The following is a reader response from 2015 Hub Reading Challenge participant Hannah Rapp, who weighs in with her analysis one of the books she read for the challenge: Marie Lu’s The Young Elites, a Best Fiction for Young Adults Top Ten pick.
When it comes to books, we all have a few things we tend to gravitate towards. For instance, I’m a sucker for high fantasy, from the rosy-tinged to the dystopian-esque. For another, I love stories involving complicated female friendships or sibling relationships. And I usually love a good anti-hero. So when I picked up The Young Elites by Marie Lu, it didn’t take me long to realize that this book was going to be right up my alley – dark fantasy, a fascinating and deep relationship between the protagonist and her sister, and of course, an angry, vengeful, powerful, and bitter anti-hero. Adelina Amouteru took this book from good to great for me, and I love her for it.
Of course, it is Adelina’s good qualities, as well as her bad, that make her a good character and anti-hero. She is loyal, if wary of others. She does, despite all the anger and bitterness between them, love her sister. And she comes from a place of righteous rage. Because we can all understand why someone who was hated and despised for something she couldn’t control, who watched those like her be persecuted, tortured, and executed, would become angry and vengeful. It makes sense. And a good anti-hero has to be relatable as well as flawed.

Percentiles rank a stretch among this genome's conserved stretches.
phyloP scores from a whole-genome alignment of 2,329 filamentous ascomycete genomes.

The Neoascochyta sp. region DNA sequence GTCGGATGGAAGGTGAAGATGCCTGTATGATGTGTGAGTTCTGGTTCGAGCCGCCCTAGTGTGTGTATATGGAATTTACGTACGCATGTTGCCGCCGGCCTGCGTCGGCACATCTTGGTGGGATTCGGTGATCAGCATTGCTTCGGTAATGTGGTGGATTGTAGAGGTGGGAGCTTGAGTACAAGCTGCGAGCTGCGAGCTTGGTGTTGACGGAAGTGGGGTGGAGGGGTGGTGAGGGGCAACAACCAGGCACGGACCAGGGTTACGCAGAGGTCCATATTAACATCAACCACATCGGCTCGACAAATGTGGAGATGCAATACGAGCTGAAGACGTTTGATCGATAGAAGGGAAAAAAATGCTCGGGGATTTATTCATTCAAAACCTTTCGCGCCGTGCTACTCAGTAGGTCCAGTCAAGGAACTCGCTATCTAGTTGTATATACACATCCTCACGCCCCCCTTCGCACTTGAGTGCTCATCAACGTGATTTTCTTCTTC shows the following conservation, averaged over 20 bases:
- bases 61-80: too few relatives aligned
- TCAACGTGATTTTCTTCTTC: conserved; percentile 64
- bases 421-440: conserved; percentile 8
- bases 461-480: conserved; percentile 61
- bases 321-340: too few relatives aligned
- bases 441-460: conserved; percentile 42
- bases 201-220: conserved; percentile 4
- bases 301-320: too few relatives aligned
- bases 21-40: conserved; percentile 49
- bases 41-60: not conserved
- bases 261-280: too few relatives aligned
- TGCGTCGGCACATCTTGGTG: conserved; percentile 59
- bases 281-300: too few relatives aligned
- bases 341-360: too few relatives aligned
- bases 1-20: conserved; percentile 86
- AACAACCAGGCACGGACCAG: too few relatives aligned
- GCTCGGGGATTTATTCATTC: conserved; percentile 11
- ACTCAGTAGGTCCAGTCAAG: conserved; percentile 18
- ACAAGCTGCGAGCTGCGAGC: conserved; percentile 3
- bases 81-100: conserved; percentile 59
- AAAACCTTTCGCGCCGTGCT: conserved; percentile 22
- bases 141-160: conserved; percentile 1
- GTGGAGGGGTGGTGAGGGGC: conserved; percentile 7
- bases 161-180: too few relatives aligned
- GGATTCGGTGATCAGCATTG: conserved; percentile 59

But it is Adelina’s flaws that make her so compelling to me personally. The way she starts to love the power she can manipulate, and to love the power it gives her over others, is dark and terrifying but still somehow relatable. The war between the dark parts of her and the gentler ones was more exciting to me than any of the battles she engages in with those around her. It was like staring at a fight between two wild animals – it was horrifying and brutal, but also beautiful to watch all that power and rage being given form.
It’s not often that we get to see a heroine whose bad qualities are explored as much as their good, much less one whose worse qualities are part of what makes them powerful, exciting, and a protagonist. But it’s so good to read, and so important. Because of course, girls and women are just as capable of having dark impulses or cruel streaks as men. They are not always just “good” or “bad,” and expecting that out of them is part of what makes us judge them so much more harshly than boys and men when they fall short of our expectations. And so for that reason, readers of any gender don’t just need Heathcliffs and Humbert Humberts and Holden Caulfields – they also need Catherine Earnshaws and Arya Starks and Adelina Amouterus. And with men so dominant in the realm of my beloved anti-heroes, is it any wonder that I was thrilled when I discovered Adelina, and that I fell for her so entirely?